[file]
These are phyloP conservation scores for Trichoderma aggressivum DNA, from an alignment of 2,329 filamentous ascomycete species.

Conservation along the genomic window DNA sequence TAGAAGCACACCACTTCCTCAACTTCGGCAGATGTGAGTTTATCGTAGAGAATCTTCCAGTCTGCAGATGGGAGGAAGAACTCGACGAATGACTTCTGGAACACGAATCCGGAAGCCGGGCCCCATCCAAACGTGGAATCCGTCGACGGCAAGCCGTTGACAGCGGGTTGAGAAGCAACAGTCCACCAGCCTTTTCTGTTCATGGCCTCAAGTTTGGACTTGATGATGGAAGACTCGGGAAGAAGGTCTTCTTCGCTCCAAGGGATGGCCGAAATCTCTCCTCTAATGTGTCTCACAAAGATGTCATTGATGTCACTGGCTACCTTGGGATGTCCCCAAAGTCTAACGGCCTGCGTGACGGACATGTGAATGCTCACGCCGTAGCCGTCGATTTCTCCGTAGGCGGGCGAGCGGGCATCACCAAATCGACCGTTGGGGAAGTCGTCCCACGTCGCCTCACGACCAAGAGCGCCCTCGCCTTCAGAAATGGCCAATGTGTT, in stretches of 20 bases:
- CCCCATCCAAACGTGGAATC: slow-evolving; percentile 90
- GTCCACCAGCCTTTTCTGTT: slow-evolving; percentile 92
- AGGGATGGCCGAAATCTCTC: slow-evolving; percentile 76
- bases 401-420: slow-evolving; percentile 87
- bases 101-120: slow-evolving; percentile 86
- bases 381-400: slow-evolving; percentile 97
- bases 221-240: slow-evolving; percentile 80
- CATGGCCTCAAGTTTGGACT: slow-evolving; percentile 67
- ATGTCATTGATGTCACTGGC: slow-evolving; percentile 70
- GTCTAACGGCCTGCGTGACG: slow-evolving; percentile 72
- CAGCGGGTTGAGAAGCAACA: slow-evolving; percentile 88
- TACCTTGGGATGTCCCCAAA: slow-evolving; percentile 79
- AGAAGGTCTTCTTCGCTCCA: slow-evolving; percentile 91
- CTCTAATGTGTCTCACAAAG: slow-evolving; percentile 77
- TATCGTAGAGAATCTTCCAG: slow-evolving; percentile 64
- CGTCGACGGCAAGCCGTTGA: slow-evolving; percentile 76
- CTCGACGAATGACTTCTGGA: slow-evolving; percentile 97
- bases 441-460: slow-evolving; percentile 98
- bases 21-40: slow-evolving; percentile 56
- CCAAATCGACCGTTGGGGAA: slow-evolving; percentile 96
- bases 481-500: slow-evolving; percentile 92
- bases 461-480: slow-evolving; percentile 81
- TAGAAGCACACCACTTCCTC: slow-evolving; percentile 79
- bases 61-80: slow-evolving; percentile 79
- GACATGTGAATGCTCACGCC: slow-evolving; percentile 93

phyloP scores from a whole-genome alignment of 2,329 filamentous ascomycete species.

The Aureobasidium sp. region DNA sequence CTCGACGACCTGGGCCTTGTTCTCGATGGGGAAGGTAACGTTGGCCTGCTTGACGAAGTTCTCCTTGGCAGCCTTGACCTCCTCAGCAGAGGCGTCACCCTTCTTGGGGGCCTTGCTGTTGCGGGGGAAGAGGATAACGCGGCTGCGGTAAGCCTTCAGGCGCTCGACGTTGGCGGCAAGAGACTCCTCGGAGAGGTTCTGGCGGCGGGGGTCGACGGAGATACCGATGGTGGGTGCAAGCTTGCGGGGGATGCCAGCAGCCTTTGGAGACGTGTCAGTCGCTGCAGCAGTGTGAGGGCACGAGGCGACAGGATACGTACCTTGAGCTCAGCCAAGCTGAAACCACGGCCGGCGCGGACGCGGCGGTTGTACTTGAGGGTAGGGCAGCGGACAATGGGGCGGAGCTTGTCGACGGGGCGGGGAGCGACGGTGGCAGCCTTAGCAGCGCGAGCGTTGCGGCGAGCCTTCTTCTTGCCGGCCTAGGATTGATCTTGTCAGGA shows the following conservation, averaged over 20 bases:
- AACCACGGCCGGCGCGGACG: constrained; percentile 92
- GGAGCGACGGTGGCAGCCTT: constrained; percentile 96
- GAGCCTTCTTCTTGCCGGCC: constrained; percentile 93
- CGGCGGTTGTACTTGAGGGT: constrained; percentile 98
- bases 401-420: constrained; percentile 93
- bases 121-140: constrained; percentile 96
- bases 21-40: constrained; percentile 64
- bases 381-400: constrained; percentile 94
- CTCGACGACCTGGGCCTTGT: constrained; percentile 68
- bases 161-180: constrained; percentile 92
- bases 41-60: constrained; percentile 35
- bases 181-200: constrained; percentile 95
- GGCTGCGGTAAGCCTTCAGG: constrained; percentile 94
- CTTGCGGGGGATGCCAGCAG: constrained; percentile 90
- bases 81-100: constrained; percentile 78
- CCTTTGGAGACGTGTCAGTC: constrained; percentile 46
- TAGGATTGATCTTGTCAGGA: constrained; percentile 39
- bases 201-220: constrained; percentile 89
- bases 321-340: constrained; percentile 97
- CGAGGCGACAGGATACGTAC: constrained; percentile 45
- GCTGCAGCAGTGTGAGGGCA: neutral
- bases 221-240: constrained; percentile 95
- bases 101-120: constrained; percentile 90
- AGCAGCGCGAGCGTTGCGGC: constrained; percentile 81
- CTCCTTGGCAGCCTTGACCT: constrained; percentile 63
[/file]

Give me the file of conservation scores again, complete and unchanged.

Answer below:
These are phyloP conservation scores for Trichoderma aggressivum DNA, from an alignment of 2,329 filamentous ascomycete species.

Conservation along the genomic window DNA sequence TAGAAGCACACCACTTCCTCAACTTCGGCAGATGTGAGTTTATCGTAGAGAATCTTCCAGTCTGCAGATGGGAGGAAGAACTCGACGAATGACTTCTGGAACACGAATCCGGAAGCCGGGCCCCATCCAAACGTGGAATCCGTCGACGGCAAGCCGTTGACAGCGGGTTGAGAAGCAACAGTCCACCAGCCTTTTCTGTTCATGGCCTCAAGTTTGGACTTGATGATGGAAGACTCGGGAAGAAGGTCTTCTTCGCTCCAAGGGATGGCCGAAATCTCTCCTCTAATGTGTCTCACAAAGATGTCATTGATGTCACTGGCTACCTTGGGATGTCCCCAAAGTCTAACGGCCTGCGTGACGGACATGTGAATGCTCACGCCGTAGCCGTCGATTTCTCCGTAGGCGGGCGAGCGGGCATCACCAAATCGACCGTTGGGGAAGTCGTCCCACGTCGCCTCACGACCAAGAGCGCCCTCGCCTTCAGAAATGGCCAATGTGTT, in stretches of 20 bases:
- CCCCATCCAAACGTGGAATC: slow-evolving; percentile 90
- GTCCACCAGCCTTTTCTGTT: slow-evolving; percentile 92
- AGGGATGGCCGAAATCTCTC: slow-evolving; percentile 76
- bases 401-420: slow-evolving; percentile 87
- bases 101-120: slow-evolving; percentile 86
- bases 381-400: slow-evolving; percentile 97
- bases 221-240: slow-evolving; percentile 80
- CATGGCCTCAAGTTTGGACT: slow-evolving; percentile 67
- ATGTCATTGATGTCACTGGC: slow-evolving; percentile 70
- GTCTAACGGCCTGCGTGACG: slow-evolving; percentile 72
- CAGCGGGTTGAGAAGCAACA: slow-evolving; percentile 88
- TACCTTGGGATGTCCCCAAA: slow-evolving; percentile 79
- AGAAGGTCTTCTTCGCTCCA: slow-evolving; percentile 91
- CTCTAATGTGTCTCACAAAG: slow-evolving; percentile 77
- TATCGTAGAGAATCTTCCAG: slow-evolving; percentile 64
- CGTCGACGGCAAGCCGTTGA: slow-evolving; percentile 76
- CTCGACGAATGACTTCTGGA: slow-evolving; percentile 97
- bases 441-460: slow-evolving; percentile 98
- bases 21-40: slow-evolving; percentile 56
- CCAAATCGACCGTTGGGGAA: slow-evolving; percentile 96
- bases 481-500: slow-evolving; percentile 92
- bases 461-480: slow-evolving; percentile 81
- TAGAAGCACACCACTTCCTC: slow-evolving; percentile 79
- bases 61-80: slow-evolving; percentile 79
- GACATGTGAATGCTCACGCC: slow-evolving; percentile 93

phyloP scores from a whole-genome alignment of 2,329 filamentous ascomycete species.

The Aureobasidium sp. region DNA sequence CTCGACGACCTGGGCCTTGTTCTCGATGGGGAAGGTAACGTTGGCCTGCTTGACGAAGTTCTCCTTGGCAGCCTTGACCTCCTCAGCAGAGGCGTCACCCTTCTTGGGGGCCTTGCTGTTGCGGGGGAAGAGGATAACGCGGCTGCGGTAAGCCTTCAGGCGCTCGACGTTGGCGGCAAGAGACTCCTCGGAGAGGTTCTGGCGGCGGGGGTCGACGGAGATACCGATGGTGGGTGCAAGCTTGCGGGGGATGCCAGCAGCCTTTGGAGACGTGTCAGTCGCTGCAGCAGTGTGAGGGCACGAGGCGACAGGATACGTACCTTGAGCTCAGCCAAGCTGAAACCACGGCCGGCGCGGACGCGGCGGTTGTACTTGAGGGTAGGGCAGCGGACAATGGGGCGGAGCTTGTCGACGGGGCGGGGAGCGACGGTGGCAGCCTTAGCAGCGCGAGCGTTGCGGCGAGCCTTCTTCTTGCCGGCCTAGGATTGATCTTGTCAGGA shows the following conservation, averaged over 20 bases:
- AACCACGGCCGGCGCGGACG: constrained; percentile 92
- GGAGCGACGGTGGCAGCCTT: constrained; percentile 96
- GAGCCTTCTTCTTGCCGGCC: constrained; percentile 93
- CGGCGGTTGTACTTGAGGGT: constrained; percentile 98
- bases 401-420: constrained; percentile 93
- bases 121-140: constrained; percentile 96
- bases 21-40: constrained; percentile 64
- bases 381-400: constrained; percentile 94
- CTCGACGACCTGGGCCTTGT: constrained; percentile 68
- bases 161-180: constrained; percentile 92
- bases 41-60: constrained; percentile 35
- bases 181-200: constrained; percentile 95
- GGCTGCGGTAAGCCTTCAGG: constrained; percentile 94
- CTTGCGGGGGATGCCAGCAG: constrained; percentile 90
- bases 81-100: constrained; percentile 78
- CCTTTGGAGACGTGTCAGTC: constrained; percentile 46
- TAGGATTGATCTTGTCAGGA: constrained; percentile 39
- bases 201-220: constrained; percentile 89
- bases 321-340: constrained; percentile 97
- CGAGGCGACAGGATACGTAC: constrained; percentile 45
- GCTGCAGCAGTGTGAGGGCA: neutral
- bases 221-240: constrained; percentile 95
- bases 101-120: constrained; percentile 90
- AGCAGCGCGAGCGTTGCGGC: constrained; percentile 81
- CTCCTTGGCAGCCTTGACCT: constrained; percentile 63